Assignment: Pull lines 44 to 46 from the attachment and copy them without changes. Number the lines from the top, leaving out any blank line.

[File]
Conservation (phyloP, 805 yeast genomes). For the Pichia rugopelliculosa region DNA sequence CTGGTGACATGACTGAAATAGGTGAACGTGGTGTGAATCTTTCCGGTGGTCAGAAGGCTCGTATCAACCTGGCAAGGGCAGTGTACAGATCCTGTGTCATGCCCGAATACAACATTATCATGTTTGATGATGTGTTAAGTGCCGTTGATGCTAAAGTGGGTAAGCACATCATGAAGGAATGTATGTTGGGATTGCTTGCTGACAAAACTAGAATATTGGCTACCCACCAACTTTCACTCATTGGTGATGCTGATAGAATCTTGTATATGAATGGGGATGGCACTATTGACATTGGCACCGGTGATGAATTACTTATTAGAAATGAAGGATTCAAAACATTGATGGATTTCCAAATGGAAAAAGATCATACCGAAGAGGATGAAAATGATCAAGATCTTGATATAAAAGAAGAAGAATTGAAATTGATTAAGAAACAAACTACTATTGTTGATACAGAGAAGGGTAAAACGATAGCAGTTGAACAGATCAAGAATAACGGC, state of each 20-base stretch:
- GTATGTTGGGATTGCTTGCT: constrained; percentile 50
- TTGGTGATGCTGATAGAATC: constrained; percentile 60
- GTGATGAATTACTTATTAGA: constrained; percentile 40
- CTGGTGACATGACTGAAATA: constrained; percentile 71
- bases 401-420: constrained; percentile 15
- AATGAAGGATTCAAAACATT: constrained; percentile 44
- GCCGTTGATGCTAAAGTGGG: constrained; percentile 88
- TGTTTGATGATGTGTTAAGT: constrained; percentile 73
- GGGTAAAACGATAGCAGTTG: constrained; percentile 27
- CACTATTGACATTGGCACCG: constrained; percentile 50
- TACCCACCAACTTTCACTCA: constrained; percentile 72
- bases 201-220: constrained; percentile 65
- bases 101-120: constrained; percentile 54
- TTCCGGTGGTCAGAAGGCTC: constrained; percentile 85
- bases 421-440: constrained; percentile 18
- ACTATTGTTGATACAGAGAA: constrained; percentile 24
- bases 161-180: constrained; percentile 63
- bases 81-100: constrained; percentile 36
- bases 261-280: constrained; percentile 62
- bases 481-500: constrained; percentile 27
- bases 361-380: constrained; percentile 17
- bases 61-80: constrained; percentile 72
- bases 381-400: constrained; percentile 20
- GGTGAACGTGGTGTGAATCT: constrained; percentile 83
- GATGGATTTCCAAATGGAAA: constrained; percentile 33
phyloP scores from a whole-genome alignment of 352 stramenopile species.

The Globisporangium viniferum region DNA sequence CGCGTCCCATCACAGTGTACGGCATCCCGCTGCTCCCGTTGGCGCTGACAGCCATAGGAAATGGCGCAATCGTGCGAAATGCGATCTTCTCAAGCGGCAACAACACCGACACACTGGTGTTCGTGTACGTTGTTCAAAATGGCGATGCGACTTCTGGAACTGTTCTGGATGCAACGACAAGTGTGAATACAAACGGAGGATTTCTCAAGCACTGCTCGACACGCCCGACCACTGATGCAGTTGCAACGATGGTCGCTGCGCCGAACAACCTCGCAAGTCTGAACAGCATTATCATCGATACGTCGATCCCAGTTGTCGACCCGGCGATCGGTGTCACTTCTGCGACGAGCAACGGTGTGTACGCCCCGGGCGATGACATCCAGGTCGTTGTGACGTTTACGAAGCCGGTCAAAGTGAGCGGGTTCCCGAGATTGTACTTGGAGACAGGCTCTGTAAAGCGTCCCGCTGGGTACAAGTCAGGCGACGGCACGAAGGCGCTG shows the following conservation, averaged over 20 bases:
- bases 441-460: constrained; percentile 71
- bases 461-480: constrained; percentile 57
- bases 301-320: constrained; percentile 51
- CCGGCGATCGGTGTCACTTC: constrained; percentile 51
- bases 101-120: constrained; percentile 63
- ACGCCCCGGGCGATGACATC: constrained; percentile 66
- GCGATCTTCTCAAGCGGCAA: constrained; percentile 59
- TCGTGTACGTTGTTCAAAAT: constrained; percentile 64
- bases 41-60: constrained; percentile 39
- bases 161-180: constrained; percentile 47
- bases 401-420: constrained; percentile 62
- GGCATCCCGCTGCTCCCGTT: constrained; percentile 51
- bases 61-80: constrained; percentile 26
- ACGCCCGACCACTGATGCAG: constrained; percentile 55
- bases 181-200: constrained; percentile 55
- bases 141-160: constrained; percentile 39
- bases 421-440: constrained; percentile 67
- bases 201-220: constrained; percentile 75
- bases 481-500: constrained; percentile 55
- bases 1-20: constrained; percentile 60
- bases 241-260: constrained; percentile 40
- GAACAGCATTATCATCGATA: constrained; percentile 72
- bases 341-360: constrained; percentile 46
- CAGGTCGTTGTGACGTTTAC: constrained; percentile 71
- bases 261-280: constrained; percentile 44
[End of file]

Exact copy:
- bases 141-160: constrained; percentile 39
- bases 421-440: constrained; percentile 67
- bases 201-220: constrained; percentile 75